Airdrie City View reporter proud of community's giving spirit
Thursday, Dec 19, 2013 10:29 am
As the community reporter here at Airdrie City View, I have the distinct pleasure of writing about the many fundraising events and general acts of kindness that occur each week, and I must say I am deeply proud of this city.
In the past year, I have had the delight in meeting and reporting on Kassie O’Brien and Bailey Sharpe from Dog “E” Daycare.
These two ladies have spearheaded or helped in several fundraising campaigns in 2013, including Bark’n’ for Boobies in support of the Canadian Breast Cancer Foundation, Chill ‘N’ for Children in support of the Ronald McDonald House Southern Alberta, Movie Night in the Park in support of the Ronald McDonald House and Bully Breed in Need, Photos with Santa in support of the Wild Rose Humane Society and a fundraiser to provide gifts for the Ronald McDonald House Magic Room.
The two also started the Dog “E” Loyalty program, which allows families to leave their pooch in the care of Dog “E” Daycare free of charge while their child is in the hospital undergoing treatment and the family stays at Ronald McDonald House Southern Alberta.
O’Brien and Sharpe not only come up with most of the ideas for these fundraising events themselves, they are also keen to give up their own time, effort and money to promote, run, bake goodies and attend the events themselves, all on top of running their new business. They are kind spirits with an infectious enthusiasm for helping others.
I also had the absolute pleasure of meeting Allison Prentice, whose story really inspired me.
After talking with her, I truly felt a sense of awe at her strength and wish to make things better for others.
Prentice has suffered from a debilitating form of epilepsy for the last 12 years.
The seizures it caused were so severe Prentice avoided going in public for fear she would have a seizure and frighten others while embarrassing herself.
She underwent surgery in 2005 to remove a portion of her brain in an effort to reduce the seizures. Unfortunately, the surgery had little effect on her condition and left her with a sizeable scar and dent in the left side of her head.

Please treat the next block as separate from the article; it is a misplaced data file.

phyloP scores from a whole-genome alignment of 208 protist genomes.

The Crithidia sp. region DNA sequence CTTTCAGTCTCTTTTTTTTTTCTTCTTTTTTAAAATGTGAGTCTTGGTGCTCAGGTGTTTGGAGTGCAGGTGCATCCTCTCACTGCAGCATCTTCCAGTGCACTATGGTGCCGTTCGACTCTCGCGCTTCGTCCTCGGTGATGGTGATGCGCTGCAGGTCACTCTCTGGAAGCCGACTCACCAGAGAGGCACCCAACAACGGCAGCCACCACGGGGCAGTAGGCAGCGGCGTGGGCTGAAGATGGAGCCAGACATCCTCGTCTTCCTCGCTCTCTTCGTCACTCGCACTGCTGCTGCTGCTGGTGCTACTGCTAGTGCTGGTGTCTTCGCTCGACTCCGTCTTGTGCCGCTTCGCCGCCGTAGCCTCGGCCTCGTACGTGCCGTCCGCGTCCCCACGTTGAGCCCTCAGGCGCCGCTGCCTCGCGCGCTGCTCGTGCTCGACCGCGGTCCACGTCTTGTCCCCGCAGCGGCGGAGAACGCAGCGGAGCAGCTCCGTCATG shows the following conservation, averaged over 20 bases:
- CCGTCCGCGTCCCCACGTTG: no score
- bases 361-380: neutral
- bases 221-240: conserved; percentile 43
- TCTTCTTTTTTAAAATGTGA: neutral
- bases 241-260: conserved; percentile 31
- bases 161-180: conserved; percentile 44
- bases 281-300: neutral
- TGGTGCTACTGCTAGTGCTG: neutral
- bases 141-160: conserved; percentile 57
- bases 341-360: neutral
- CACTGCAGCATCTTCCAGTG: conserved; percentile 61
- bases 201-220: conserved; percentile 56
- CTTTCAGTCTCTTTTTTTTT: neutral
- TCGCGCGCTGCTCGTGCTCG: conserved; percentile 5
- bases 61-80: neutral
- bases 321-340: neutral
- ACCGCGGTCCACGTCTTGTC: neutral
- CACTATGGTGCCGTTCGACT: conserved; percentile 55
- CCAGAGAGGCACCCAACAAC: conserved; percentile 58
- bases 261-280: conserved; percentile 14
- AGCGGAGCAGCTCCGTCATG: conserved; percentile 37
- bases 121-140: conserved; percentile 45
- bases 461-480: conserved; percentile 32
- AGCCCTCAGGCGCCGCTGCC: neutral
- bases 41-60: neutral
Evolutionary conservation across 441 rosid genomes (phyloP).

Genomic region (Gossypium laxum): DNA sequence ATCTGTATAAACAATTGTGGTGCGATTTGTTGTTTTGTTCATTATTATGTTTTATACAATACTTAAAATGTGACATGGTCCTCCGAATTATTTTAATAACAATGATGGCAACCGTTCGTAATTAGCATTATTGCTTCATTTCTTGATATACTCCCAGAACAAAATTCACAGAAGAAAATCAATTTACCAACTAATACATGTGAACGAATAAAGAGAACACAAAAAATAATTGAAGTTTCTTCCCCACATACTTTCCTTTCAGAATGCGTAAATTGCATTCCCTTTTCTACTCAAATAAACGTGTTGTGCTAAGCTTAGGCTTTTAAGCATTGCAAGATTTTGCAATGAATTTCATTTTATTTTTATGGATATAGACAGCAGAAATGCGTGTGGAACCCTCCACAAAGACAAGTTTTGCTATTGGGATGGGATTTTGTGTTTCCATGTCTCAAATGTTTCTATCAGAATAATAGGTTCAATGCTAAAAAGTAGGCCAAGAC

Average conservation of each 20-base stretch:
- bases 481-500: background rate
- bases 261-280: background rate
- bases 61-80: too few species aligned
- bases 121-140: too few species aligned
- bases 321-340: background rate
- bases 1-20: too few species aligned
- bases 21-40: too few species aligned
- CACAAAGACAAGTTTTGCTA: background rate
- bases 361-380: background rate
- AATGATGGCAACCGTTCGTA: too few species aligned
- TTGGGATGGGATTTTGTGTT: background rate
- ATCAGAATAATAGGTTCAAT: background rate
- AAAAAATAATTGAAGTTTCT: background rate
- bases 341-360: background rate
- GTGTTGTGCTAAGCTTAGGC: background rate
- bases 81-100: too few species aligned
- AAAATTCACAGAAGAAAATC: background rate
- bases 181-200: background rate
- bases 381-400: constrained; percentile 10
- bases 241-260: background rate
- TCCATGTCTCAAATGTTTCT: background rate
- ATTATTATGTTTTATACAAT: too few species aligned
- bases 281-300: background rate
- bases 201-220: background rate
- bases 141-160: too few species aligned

It wasn’t until five years ago that she finally found some relief in the form of a new medication and an electrical stimulation implant that have lessened the severity of her seizures considerably.
This enabled Prentice to once again enjoy getting out in public and this October she made the decision to join in the fundraising effort Bare Naked Noggins Head Shave in support of the Epilepsy Association of Calgary.
Despite her fears of how people would react to the scars left from her surgery, she bravely sheared her head and helped bring funding and awareness to a cause that meant so much to her.
Her quiet strength and determination to help others had me holding back tears as I spoke with her.
Another of my favourite stories and people from 2013 is that of Rhonda Lee MacDonald and her participation in Mud Hero, a six-kilometre, off-road obstacle course in support of the Alberta Cancer Foundation.
MacDonald lost her mother-in-law to cancer on April 5, 2013, and by May MacDonald had made the decision to participate in the fundraiser in her mother-in-law’s name. MacDonald was very close to her mother-in-law and still felt the heavy weight of her loss when she joined Mud Hero.
In June, she shaved her locks in the lobby of her workplace in Airdrie as her first step in raising funds for her campaign.
In August, she got down and dirty and ran the mud-filled course that was Mud Hero and in September she was named Mud Hero of the Month for all of Canada in part due to her amazing fundraising efforts.
MacDonald showed immense strength in facing these challenges with a heart still healing from loss and I commend her winning spirit and go-get-them attitude throughout it all.
These are only a small sampling of the wonderful people I’ve had the absolute honour to meet and to report on in 2013 but each one has made this community brighter by their efforts and better by showing us all we can do a little more to help.